Ultimately the class addresses the following questions: “Are we in the 6th Mass Extinction?”, and “Are we in a new geologic time, the Anthropocene?” Students attend and write about events throughout New York City related to critical environmental issues, including field trips to local conservation projects, talks and screenings, and other local institutions or events that highlight the topics covered in the course. Connections of course topics to juniors’ global sites of study are emphasized to cover historical biogeography, biodiversity, and climate change in an increasingly human-dominated world.
Course topics are explored through a mix of short lectures and active learning techniques. “Active Learning engages students in the process of learning through activities and/or discussion in class, as opposed to passively listening to an expert. It emphasizes higher-order thinking and often involves group work” (Freeman et al., 2014, p. 8413-8414). These tools build critical thinking skills, ground students in the research process, improve learning performance, reduce failure rates, and stand in contrast to passive and uninspired learning experiences. Examples of active learning tools include case studies, field trips, activities, exercises, documentaries, discussion, and debate. Although they are not a panacea and may result in less content coverage, these techniques can create a sense of fun and excitement in the classroom.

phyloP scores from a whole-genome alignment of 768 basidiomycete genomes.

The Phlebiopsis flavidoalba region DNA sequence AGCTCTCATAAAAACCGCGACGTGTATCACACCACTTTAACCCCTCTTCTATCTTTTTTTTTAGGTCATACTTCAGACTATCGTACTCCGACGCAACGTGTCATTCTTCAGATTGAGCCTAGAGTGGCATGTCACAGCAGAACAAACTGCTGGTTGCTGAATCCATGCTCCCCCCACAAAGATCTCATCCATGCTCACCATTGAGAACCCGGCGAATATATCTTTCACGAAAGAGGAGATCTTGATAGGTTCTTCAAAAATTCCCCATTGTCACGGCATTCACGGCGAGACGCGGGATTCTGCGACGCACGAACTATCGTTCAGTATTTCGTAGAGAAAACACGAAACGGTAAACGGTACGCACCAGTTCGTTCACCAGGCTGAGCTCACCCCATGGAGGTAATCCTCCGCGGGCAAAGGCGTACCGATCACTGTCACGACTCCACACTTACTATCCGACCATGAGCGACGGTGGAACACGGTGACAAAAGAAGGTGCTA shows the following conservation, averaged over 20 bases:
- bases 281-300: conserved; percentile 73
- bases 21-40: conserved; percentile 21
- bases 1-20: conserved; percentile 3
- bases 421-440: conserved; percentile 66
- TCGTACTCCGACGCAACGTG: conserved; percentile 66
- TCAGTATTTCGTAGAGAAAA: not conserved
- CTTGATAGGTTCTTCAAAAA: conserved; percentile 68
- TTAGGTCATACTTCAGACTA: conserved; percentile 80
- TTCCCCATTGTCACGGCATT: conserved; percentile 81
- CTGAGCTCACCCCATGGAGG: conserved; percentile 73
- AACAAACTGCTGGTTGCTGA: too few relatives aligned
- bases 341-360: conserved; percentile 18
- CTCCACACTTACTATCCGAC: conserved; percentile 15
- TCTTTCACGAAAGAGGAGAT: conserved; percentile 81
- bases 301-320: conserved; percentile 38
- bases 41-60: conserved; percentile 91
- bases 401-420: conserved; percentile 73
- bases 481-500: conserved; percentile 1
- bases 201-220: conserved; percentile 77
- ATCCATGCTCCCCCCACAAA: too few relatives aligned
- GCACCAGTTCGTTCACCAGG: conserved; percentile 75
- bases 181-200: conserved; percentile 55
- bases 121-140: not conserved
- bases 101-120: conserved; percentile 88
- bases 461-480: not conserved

GLOBAL LIBERAL STUDIES UPPER DIVISION COURSES
APR-UF 0201 4 credits
Approaches seminars are concentration-specific courses that acquaint students with the most influential theories and methods that inform the study of global issues and questions in their concentration. Emphasis falls on current thinkers, practitioners, and methods, with some reference to their immediate antecedents. These theoretical models are examined both for the ways they illuminate the interpretation of specific texts and as important texts in their own rights. Theory is contextualized by application to a small number of particular cases in the field (such as a particular legal issue or literary text).
Global Topics Seminar
GT-UF 0201 4 credits
Global Topics seminars put topics of contemporary or historical interest into a global framework. They normally draw examples from the regions in which the global academic centers are located, but their primary purpose is to study the global networks of influence and exchange that allow one to understand a specific topic across disparate places. Emphasis is placed on students encountering the global in the University’s urban setting, as well as in the classroom. The concentration designation provided for Global Topics courses is informational; students may freely choose Global Topics courses outside the concentration they plan to pursue.
City as Text
CAT-UF 9301/301 4 credits